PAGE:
How the Web Became Our ‘External Brain,’ and What It Means for Our Kids
Search YouTube for “baby” and “iPad” and you’ll find clips featuring one-year-olds attempting to manipulate magazine pages and television screens as though they were touch-sensitive displays. These children are one step away from assuming that such technology is a natural, spontaneous part of the material world. They’ll grow up thinking about the internet with the same nonchalance that I hold toward my toaster and teakettle.
Full Story; Wired
General Electric plans to announce Monday that it has created a “data lake” method of analyzing sensor information from industrial machinery in places like railroads, airlines, hospitals and utilities. G.E. has been putting sensors on everything it can for a couple of years, and now it is out to read all that information quickly. The company, working with an outfit called Pivotal, said that in the last three months it has looked at information from 3.4 million miles of flights by 24 airlines using G.E. jet engines. G.E. said it figured out things like possible defects 2,000 times as fast as it could before. The company has to, since it’s getting so much more data. “In 10 years, 17 billion pieces of equipment will have sensors,” said William Ruh, vice president of G.E. software. “We’re only one-tenth of the way there.”
Jason Dorrier, Burger Robot Poised to Disrupt Fast Food Industry
I saw the future of work in a San Francisco garage two years ago. Or rather, I was in proximity to the future of work, but happened to be looking the other direction. At the time, I was visiting a space startup building satellites behind a carport. But just behind them—a robot was cooking up burgers. The inventors of the burger device? Momentum Machines, and they’re serious about fast food productivity. “Our device isn’t meant to make employees more efficient,” cofounder Alexandros Vardakostas has said. “It’s meant to completely obviate them.” The Momentum burger-bot isn’t remotely humanoid. You can forget visions of Futurama’s Bender. It’s more of a burger assembly line. Ingredients are stored in automated containers along the line. Instead of pre-prepared veggies, cheese, and ground beef—the bot chars, slices, dices, and assembles it all fresh. Why would talented engineers schooled at Berkeley, Stanford, UCSB, and USC with experience at Tesla and NASA bother with burger-bots? Robots are increasingly capable of jobs once thought the sole domain of humans—and that’s a huge opportunity. Burger robots may improve consistency and sanitation, and they can knock out a rush like nobody’s business. Momentum’s robot can make a burger in 10 seconds (360/hr). Fast yes, but also superior quality. Because the restaurant is free to spend its savings on better ingredients, it can make gourmet burgers at fast food prices. Or at least, that’s the idea.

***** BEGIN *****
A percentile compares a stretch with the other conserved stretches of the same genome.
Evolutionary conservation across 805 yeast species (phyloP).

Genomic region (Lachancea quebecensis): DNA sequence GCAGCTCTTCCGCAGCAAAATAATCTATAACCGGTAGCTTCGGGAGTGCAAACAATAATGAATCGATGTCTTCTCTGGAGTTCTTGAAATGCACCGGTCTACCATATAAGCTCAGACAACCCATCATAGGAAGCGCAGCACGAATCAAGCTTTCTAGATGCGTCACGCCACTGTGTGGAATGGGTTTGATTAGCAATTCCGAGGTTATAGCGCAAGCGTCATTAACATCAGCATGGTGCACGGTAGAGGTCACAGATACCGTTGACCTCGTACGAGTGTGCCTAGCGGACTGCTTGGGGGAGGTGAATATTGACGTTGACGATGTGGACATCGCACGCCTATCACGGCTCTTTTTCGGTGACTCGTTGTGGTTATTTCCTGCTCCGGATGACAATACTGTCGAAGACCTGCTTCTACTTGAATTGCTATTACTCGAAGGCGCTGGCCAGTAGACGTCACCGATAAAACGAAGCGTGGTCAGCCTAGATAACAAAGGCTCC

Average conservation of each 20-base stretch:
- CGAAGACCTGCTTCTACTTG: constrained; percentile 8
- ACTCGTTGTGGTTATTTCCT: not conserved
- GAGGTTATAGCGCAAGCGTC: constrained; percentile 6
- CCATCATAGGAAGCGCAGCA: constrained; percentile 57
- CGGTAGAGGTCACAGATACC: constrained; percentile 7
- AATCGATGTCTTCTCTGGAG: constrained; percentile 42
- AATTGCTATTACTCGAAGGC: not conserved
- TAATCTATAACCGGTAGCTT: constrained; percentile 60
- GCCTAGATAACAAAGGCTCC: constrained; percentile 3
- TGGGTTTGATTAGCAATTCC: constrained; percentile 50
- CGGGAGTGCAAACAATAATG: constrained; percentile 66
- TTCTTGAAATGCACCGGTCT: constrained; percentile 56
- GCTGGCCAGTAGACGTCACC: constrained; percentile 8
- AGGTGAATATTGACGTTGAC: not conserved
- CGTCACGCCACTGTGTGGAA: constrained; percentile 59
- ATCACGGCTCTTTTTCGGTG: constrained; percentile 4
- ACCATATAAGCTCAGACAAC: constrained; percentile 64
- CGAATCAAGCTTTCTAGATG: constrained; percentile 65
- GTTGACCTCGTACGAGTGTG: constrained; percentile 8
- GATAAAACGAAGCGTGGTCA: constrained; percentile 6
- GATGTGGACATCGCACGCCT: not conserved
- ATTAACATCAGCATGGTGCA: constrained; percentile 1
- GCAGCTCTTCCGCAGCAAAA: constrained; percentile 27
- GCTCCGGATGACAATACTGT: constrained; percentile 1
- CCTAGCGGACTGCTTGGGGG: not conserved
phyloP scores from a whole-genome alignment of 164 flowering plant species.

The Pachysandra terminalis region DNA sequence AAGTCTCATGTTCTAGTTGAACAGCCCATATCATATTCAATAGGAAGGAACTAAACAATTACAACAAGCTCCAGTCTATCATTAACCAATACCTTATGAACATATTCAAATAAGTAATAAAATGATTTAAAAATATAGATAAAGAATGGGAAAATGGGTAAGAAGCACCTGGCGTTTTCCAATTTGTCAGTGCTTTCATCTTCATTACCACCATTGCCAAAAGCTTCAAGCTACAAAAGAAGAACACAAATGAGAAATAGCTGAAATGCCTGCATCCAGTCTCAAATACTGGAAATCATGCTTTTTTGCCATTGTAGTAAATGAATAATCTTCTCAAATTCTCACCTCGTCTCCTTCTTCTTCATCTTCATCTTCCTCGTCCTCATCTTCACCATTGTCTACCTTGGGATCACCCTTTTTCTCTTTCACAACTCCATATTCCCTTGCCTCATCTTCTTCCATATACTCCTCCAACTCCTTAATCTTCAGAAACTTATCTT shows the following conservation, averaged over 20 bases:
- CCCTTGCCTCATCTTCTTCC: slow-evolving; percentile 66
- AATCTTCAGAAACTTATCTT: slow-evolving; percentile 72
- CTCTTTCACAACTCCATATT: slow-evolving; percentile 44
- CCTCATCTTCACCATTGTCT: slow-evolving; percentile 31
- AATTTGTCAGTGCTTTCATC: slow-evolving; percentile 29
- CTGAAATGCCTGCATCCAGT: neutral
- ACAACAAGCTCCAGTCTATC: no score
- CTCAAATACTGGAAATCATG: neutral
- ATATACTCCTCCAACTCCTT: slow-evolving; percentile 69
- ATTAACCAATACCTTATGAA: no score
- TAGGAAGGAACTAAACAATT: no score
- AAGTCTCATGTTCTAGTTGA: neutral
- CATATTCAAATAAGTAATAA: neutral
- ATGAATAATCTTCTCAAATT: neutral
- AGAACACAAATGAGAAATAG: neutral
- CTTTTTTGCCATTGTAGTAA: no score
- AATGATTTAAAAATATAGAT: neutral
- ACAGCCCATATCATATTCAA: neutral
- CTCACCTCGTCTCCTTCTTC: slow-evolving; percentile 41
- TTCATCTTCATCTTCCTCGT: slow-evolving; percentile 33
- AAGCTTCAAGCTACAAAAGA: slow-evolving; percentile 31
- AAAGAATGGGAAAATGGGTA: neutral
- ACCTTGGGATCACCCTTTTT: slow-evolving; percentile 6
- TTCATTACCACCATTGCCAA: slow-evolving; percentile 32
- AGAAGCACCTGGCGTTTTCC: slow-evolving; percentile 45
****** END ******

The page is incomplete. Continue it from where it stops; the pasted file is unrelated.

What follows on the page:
Half of these experts (48%) envision a future in which robots and digital agents have displaced significant numbers of both blue- and white-collar workers—with many expressing concern that this will lead to vast increases in income inequality, masses of people who are effectively unemployable, and breakdowns in the social order.